Essay Sample. Reasons Why Credit Rating Firms Downgrade the Bond Rating of Illinois

Published: 2023-01-20
Essay Sample. Reasons Why Credit Rating Firms Downgrade the Bond Rating of Illinois
Type of paper:  Case study
Categories:  United States Analysis Banking Budgeting Money
Pages: 4
Wordcount: 927 words
8 min read

Illinois is rapidly identifying itself a case study in the way not to manage finances in a state. Illinois' credit rating has been descending from 2009. Illinois has experienced downgrades in the previous two years from all the three leading credit agencies. S&P and Fitch recently gave Illinois one area above "junk" or "speculate" status whereby Moody's have a firm grasp that the credit rating of the state two spots above junk. Any of these rating agencies also have a negative outlook of Illinois. Some of the rating agencies like the Moody's investors have avowed that Illinois' bond rating at one point above the junk status, being the lowest rated in the state.

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One of the primary reasons why the credit rating agencies downgrade Illinois' bond ratings is the progressing collapse in the finances of the state. Moody's investors have the debt of the country evaluated at Baa2, just two steps above the junk bond standing, whereby the rating of S&P is currently BBB+, only three steps above junk. The two agencies, together with the Fitch evaluations, have given a negative view to their ranks, indicating a downgrade of the Illinois bond rating.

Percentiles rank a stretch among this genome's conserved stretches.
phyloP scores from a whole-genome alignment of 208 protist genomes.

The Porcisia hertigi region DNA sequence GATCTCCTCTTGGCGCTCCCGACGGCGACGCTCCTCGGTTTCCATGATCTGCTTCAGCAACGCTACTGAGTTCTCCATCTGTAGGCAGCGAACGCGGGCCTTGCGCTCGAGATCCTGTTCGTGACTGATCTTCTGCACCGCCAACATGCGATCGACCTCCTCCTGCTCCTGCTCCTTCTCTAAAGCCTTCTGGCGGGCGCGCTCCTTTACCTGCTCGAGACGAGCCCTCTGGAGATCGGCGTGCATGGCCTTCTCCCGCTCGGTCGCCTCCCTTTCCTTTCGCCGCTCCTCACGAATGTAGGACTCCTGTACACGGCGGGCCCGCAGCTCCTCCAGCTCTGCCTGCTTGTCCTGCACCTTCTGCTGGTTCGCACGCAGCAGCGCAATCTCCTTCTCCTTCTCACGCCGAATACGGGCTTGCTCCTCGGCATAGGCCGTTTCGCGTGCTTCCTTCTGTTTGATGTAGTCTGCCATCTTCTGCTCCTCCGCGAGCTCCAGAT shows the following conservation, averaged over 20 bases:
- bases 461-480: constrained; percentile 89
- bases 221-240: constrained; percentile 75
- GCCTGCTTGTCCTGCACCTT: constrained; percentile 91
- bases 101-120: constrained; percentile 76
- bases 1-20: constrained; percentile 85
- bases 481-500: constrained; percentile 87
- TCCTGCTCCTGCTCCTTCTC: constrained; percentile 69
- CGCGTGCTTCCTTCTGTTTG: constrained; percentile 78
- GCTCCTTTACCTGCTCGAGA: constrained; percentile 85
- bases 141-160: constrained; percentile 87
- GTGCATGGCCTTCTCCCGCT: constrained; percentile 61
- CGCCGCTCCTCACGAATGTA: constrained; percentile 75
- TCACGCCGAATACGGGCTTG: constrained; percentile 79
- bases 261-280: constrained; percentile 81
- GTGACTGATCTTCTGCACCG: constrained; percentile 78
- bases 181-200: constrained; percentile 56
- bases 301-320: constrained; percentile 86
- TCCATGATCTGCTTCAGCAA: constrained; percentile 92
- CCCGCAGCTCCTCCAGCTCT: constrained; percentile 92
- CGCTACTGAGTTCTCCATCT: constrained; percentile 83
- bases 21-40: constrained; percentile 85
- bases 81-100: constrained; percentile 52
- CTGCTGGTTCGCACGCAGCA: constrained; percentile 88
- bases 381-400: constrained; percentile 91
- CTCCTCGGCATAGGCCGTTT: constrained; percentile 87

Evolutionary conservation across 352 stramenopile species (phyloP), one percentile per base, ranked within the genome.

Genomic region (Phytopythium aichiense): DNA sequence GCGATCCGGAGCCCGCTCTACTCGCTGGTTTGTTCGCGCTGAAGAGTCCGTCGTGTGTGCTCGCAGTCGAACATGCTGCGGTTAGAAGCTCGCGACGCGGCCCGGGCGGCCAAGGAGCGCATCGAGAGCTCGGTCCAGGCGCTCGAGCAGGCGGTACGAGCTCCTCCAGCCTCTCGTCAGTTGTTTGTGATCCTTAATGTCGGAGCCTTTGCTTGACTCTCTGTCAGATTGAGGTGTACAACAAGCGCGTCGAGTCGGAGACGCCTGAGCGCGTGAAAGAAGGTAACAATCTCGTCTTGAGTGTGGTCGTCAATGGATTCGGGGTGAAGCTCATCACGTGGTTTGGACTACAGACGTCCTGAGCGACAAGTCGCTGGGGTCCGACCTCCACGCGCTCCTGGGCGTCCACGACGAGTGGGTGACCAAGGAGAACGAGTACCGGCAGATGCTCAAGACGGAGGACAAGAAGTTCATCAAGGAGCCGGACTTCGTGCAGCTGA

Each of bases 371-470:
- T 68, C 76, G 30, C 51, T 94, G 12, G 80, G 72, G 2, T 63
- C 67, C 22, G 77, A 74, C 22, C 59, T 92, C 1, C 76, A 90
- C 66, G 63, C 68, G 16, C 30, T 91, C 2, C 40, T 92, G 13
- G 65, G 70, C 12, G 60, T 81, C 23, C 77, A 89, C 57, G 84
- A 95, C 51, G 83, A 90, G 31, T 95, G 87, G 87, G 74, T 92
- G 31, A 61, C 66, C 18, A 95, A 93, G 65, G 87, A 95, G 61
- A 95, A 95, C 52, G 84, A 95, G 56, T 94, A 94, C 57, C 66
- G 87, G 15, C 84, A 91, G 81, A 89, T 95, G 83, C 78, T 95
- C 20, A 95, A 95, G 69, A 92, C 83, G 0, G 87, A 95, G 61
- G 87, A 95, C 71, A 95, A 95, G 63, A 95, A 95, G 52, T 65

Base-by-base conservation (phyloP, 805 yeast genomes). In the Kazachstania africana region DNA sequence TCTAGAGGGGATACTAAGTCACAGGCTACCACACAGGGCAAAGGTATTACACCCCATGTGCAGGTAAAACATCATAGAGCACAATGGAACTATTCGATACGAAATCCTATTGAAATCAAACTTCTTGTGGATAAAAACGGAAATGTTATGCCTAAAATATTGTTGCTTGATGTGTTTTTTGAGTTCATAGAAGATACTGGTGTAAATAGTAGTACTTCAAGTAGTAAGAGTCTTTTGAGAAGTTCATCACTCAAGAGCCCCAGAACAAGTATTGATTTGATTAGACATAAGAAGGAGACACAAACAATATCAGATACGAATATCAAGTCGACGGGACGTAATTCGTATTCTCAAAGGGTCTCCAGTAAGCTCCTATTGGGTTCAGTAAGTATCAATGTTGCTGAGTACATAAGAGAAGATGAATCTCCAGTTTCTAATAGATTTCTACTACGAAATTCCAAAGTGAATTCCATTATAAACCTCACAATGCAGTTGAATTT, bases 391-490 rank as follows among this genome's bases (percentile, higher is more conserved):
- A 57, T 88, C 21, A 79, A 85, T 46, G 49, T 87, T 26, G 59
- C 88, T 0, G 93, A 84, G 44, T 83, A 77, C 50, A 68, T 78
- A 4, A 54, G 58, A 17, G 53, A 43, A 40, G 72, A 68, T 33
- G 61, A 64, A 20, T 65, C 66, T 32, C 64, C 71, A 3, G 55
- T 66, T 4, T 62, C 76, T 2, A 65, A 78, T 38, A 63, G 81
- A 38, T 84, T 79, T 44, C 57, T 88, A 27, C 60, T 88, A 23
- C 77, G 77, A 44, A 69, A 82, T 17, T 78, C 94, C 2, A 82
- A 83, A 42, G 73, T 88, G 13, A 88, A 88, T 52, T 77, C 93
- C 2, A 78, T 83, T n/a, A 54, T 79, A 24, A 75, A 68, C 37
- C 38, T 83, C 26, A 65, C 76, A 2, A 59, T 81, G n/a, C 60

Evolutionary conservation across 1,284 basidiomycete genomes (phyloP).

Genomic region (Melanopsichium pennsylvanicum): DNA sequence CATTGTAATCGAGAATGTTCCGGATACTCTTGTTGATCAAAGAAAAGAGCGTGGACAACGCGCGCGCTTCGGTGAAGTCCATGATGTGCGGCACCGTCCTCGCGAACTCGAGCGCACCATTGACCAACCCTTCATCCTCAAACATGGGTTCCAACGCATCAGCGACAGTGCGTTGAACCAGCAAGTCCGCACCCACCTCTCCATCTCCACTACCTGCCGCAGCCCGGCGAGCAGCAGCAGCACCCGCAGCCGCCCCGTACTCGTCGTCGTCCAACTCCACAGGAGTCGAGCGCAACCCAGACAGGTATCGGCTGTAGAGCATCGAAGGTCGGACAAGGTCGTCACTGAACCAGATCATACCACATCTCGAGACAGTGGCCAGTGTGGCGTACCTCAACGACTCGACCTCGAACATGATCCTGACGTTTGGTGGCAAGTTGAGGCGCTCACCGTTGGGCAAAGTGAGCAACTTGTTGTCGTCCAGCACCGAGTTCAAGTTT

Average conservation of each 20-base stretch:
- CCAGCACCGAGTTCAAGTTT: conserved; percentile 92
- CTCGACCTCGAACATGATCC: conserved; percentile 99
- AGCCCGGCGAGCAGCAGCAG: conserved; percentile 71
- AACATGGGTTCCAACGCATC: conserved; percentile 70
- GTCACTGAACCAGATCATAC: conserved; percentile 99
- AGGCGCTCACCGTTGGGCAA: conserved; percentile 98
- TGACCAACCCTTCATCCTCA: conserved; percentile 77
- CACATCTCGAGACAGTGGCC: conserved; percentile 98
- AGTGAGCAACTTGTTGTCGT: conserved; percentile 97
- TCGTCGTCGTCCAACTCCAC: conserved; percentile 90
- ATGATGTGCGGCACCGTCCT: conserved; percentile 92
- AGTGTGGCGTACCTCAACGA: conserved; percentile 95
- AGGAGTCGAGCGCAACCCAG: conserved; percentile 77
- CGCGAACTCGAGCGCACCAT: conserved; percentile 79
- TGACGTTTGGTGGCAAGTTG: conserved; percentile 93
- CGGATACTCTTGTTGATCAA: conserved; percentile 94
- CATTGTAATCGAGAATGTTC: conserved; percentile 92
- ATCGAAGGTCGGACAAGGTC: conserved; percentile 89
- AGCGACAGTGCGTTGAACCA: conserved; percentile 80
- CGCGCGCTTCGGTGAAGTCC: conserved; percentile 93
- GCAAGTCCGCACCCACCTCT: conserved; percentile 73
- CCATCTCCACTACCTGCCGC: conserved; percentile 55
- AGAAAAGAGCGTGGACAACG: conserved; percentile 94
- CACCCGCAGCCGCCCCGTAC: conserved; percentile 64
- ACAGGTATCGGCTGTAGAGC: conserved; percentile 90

Illinois also has a lengthy history of unbalanced budgets. The credit rating agencies have criticized Illinois' long history of unbalanced budgets as a critical reason for its downgrade. Apart from Illinois running a sizable unpaid bill blockage from 2005, it has not also had a completely balanced budget since the year 2001. It is because of this that Illinois has experienced budget shortfall even during the boom period of the mid-2000s and even during the income tax hike in the 2010-2014, which initiated an extra thirty-two billion dollars into Illinois' coffers. Apart from those incomes, Illinois politicians have been spending beyond the means of the state by involving in poor mismanagement of finances as well as misplaced priorities. Over the years, Illinois has also been gathering more than enough income to pay for its significant expenditures.

Another reason as to why the credit rating agencies downrank Illinois' bond rating is because; Illinois has been unable to ratify spending reforms. The credit rating firms have also criticized the inability of Illinois to stop its spending because of lack of total budget. The credit rating firms such as S$P signaled that, unless Illinois sensibly tackles its continuing fiscal imbalance, more significant burdens, higher borrowing, as well as more downgrades on Illinois' taxpayers, are going to happen.